So many materials are used as pharmaceutical necessities and as vehicles in topical systems that they defy thorough analysis. The pharmacist should nevertheless make some effort to learn of the more common constituents and their principal functions. The compositions of formulations as presented on product labels are the main source of such information. The compositions presented in Table 6 offer a glimpse into the compositional natures of semisolids.
Because of the large number of materials that are used in topical preparations and the diverseness of their physical properties, the formulation of topical dosage forms tends to be something of an art perfected through experience. Only by making myriad recipes does one eventually gain insight about the materials and their use in the design of new formulations. Such insight allows the experienced formulator to manipulate the properties of existing formulations to gain a desired characteristic. Often one finds good recipes to use as starting points for formulations in the trade literature. Two factors have to be kept in mind when borrowing the compositions of such trade formulations. First, the trade recipes (recipes supplied with advertising material touting specific components) are often inadequately tested in terms of their long-term stability. Second, the dominant features used in judging the merits of trade-promoted formulas tend to be their initial appearances and overall elegance. Little to no attention can be paid to the drug delivery attributes of the prototypical systems when they are first prepared in the suppliers laboratories because the drug delivery attributes are so compound specific. Thus, it is left up to the pharmacist (industrial research pharmacist) to make adjustments in the formulas, which are consistent
Table 6 Prototype Formulations
I. Ointment (white ointment, USP)
White petrolatum 95% (w/v)
White wax 5%
Melt the white wax and add the petrolatum; continue heating until a liquid melt is formed. Congeal with stirring. Heating should be gentle to avoid charring (steam is preferred), and air incorporation by too vigorous stirring is to be avoided.
II. Absorption ointment (hydrophilic petrolatum, USP)
White petrolatum 86% (w/w) Stearyl alcohol 3% White wax 8% Cholesterol 3%
Melt the stearyl alcohol, white wax, and cholesterol (steam bath). Add the petrolatum and continue heating until a liquid melt is formed. Cool with stirring until congealed.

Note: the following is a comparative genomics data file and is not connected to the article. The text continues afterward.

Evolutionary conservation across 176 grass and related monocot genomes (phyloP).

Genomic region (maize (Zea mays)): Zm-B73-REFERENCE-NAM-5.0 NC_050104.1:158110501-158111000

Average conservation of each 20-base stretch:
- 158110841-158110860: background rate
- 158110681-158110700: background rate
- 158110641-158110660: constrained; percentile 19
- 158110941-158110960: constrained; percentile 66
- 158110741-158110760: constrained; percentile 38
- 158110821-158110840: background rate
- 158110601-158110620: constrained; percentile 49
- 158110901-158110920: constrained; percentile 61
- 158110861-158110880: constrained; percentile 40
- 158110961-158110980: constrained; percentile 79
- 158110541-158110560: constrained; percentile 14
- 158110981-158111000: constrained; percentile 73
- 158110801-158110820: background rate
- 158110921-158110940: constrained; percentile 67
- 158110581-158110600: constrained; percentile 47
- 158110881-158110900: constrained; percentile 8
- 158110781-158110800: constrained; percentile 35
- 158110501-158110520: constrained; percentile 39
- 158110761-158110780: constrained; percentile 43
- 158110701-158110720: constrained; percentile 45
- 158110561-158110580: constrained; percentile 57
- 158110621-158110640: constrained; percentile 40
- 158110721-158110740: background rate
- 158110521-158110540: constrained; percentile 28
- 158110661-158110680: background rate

HI. Water-washable ointment (hydrophilic ointment, USP)
White petrolatum 25% (w/w)
Stearyl alcohol 25%
Propylene glycol 12%
Sodium lauryl sulfate 1%
Purified water 37%
Melt the stearyl alcohol and white petrolatum (steam bath) and warm to about 75 °C. Heat the water to 75°C and add the sodium lauryl sulfate, propylene glycol, methylparaben, and propylparaben. Add the aqueous phase and stir until congealed.
IV. Water-soluble ointment (polyethylene glycol ointment, USP 14)
Polyethylene glycol 4000 (Carbowax 4000) 50%
Polyethylene glycol 400 50%
Melt the PG 4000 and add the liquid PG 400. Cool with stirring until congealed.
V. Cream base, w/o (rose water ointment, NF 14) Oleaginous phase
White wax 12.0%
Almond oil 55.58%
Sodium borate 0.5%
Stronger rose water, NF 2.5%
Purified water, USP 16.5%
Melt the spermaceti and white wax on a steam bath. Add the almond oil and continue heating to 70°C. Dissolve the sodium borate in the purified water and stronger rose water, warmed to 75°C. Gradually add the aqueous phase to the oil phase with stirring. Cool to 45°C with stirring and incorporate the aromatic (rose oil).
Note: This is a typical cold cream formulation. The cooling effect comes from the slow evaporation of water from the applied films. The aromatic is added at as low a temperature as possible to prevent its loss by volatilization during manufacture.
Table 6 Prototype Formulations (Continued)
VI. Cream base, o/w (general prototype)
Stearyl alcohol 15%
Sorbitan monooleate 1.25% Aqueous phase
Sorbitol solution, 70% USP 7.5%
Polysorbate 80 3.75%
Propylparaben 0.015% Purified water, q.s. ad 100%
Heat the oil phase and water phase to 70°C. Add the oil phase slowly to the aqueous phase with stirring to form a crude emulsion. Cool to about 55°C and homogenize. Cool with agitation until congealed.
VII. Cream base, o/w (vanishing cream)
Stearic acid 13%
Stearyl alcohol 1%
Cetyl alcohol 1% Aqueous phase
Potassium hydroxide 0.9%
Purified water, q.s. ad 100%
Heat the oil phase and water phase to about 65°C. Add the oil phase slowly to the aqueous phase with stirring to form a crude emulsion. Cool to about 50°C and homogenize. Cool with agitation until congealed
Note: In this classic preparation, the stearic acid reacts with the alkaline borate to form the emulsifying stearate soap.
VIII. Paste (zinc oxide paste, USP)
Zinc oxide 25%
White petrolatum, q.s. ad 100%
Titrate the calamine with the zinc oxide and starch and incorporate uniformly in the petrolatum by levigation in a mortar or on a glass slab with a spatula. Mineral oil should not be used as a levigating agent, since it would soften the product. A portion of the petrolatum can be melted and used as a levigating agent if so desired.
IX. Gel (lubricating jelly)
Carbopol 934 0.24%
Propylene glycol 16.7%
Sodium hydroxide, q.s. ad pH 7
Purified water, q.s. ad 100%
Disperse the Methocel in 40 mL of hot (80-90°C), water. Chill overnight in a refrigerator to effect solution. Disperse the Carbopol 934 in 20 mL of water. Adjust the pH of the dispersion to 7.0 by adding sufficient 1% sodium hydroxide solution (about 12 mL is required per 100 mL) and bring the volume to 40 mL with purified water. Dissolve the methylparaben in the propylene glycol. Mix the Methocel, Carbopol 934, and propylene glycol fractions using caution to avoid the incorporation of air.
with good delivery of specific drugs. Each drug requires unique adjustments in accord with its singular physicochemical properties.
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